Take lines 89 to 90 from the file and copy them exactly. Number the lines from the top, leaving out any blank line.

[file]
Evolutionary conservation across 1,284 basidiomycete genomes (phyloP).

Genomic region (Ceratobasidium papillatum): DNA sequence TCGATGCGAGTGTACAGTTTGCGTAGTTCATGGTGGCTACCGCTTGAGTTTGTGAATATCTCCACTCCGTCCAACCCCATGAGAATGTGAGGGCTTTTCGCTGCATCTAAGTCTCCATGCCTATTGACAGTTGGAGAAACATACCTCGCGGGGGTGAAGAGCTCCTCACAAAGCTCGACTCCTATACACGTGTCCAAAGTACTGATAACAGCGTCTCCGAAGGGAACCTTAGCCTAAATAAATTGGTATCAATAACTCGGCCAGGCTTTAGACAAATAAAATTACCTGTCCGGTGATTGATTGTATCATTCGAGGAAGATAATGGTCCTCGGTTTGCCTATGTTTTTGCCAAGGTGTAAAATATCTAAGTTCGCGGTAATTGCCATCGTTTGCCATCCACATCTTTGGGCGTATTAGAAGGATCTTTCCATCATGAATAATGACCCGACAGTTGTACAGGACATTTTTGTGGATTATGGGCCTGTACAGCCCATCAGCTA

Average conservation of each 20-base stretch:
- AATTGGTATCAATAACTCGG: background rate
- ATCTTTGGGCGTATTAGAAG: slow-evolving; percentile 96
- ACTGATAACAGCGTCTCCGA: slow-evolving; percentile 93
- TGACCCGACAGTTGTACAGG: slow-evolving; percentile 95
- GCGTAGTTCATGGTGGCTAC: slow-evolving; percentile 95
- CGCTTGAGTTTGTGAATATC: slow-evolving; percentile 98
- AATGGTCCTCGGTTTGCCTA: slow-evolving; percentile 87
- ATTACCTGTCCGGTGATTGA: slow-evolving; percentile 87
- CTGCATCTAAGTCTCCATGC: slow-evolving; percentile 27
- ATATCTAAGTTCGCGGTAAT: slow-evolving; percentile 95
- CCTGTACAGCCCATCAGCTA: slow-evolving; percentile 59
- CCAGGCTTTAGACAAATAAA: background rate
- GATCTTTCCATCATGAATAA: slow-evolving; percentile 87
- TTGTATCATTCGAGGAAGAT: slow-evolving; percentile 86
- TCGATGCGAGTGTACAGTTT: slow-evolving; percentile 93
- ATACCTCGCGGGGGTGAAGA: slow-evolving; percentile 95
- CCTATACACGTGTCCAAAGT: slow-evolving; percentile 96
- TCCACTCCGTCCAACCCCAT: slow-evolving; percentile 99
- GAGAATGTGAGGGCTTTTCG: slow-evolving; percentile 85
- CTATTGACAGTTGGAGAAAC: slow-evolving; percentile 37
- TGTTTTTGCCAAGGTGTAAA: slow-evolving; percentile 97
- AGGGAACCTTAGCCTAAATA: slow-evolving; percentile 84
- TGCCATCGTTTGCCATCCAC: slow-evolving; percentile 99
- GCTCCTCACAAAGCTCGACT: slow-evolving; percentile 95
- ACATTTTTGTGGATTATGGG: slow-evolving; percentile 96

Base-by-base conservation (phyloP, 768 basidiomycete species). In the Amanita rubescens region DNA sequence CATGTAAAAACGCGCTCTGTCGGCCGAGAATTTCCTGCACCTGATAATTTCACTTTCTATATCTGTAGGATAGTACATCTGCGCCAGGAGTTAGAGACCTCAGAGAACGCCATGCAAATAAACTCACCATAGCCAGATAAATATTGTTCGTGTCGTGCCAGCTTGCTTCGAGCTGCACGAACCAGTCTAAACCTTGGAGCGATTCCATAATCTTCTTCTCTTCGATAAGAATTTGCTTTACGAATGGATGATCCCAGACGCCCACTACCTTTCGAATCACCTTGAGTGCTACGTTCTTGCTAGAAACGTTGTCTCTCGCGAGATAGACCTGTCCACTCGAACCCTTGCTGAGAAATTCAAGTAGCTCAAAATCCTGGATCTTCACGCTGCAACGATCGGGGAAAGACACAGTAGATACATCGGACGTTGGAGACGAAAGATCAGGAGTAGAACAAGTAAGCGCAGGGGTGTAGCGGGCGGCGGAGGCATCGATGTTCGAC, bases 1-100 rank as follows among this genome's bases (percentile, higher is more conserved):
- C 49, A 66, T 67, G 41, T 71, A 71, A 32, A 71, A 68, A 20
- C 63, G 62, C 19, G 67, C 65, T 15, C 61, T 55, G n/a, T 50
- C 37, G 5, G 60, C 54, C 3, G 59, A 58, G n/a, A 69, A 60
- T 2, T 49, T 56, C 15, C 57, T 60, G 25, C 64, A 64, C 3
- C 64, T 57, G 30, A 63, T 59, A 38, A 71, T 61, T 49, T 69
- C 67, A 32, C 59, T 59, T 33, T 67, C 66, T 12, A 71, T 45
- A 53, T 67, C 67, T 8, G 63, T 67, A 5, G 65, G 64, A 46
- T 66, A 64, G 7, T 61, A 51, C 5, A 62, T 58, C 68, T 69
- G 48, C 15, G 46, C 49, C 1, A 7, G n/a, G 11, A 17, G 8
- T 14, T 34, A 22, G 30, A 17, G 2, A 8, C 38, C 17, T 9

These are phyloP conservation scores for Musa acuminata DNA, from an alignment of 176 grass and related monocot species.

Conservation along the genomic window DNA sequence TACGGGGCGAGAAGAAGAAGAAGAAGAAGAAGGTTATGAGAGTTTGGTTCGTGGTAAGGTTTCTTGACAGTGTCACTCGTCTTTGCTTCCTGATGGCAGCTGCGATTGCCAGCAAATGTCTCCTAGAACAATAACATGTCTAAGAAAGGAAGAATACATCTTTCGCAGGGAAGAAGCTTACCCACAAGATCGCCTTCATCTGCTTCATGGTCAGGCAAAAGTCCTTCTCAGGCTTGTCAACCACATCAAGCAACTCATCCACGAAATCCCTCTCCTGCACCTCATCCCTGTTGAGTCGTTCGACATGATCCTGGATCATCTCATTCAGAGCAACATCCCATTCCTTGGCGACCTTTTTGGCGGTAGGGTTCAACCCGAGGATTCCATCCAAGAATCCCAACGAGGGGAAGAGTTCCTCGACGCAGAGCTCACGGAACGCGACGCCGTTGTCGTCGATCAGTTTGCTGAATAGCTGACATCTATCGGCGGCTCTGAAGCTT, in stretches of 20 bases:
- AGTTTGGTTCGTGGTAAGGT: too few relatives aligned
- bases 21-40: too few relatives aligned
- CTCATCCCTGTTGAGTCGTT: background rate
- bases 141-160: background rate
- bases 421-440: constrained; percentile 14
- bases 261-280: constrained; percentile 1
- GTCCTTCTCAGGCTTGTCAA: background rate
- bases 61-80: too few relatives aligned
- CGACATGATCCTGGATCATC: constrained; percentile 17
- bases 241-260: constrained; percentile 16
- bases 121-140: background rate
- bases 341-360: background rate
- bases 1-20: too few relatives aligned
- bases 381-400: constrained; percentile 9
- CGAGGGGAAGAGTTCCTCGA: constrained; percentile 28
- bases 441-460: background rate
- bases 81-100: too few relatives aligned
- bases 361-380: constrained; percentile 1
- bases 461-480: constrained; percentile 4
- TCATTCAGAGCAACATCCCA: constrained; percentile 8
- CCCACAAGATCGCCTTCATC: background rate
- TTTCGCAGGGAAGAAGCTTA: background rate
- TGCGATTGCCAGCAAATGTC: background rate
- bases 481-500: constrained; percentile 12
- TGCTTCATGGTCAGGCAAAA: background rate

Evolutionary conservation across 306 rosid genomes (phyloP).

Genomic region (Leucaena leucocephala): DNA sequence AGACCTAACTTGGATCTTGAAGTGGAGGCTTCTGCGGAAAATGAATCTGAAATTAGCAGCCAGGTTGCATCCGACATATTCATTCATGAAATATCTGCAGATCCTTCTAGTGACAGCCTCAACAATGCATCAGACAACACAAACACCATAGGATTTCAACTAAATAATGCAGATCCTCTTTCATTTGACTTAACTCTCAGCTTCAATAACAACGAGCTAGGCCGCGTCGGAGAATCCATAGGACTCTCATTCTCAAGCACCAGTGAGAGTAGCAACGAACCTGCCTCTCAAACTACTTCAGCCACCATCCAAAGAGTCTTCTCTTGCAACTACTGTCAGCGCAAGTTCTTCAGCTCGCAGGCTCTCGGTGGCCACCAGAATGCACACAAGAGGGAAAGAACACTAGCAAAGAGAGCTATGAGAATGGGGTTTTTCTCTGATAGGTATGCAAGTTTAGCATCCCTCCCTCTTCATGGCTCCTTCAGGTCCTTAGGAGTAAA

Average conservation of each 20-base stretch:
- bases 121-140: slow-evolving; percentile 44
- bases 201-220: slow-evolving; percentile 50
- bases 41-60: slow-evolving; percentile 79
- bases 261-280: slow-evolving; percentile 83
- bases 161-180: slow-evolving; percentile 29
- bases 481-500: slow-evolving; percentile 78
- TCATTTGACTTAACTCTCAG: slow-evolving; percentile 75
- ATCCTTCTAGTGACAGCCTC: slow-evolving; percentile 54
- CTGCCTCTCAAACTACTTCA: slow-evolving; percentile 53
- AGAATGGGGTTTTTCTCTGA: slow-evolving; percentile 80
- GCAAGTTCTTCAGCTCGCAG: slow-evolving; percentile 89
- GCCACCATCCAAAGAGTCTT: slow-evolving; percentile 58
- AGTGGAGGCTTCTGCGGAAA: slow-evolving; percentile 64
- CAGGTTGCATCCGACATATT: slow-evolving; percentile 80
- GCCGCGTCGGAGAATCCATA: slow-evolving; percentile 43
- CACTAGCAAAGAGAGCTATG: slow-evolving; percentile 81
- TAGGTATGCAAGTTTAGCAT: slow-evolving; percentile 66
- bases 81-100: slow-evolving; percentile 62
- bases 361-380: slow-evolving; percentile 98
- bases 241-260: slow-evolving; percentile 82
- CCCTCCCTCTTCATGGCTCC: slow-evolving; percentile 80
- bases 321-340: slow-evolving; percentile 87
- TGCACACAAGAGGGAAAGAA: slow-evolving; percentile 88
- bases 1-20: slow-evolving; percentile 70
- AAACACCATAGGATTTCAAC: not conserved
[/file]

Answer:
- bases 241-260: slow-evolving; percentile 82
- CCCTCCCTCTTCATGGCTCC: slow-evolving; percentile 80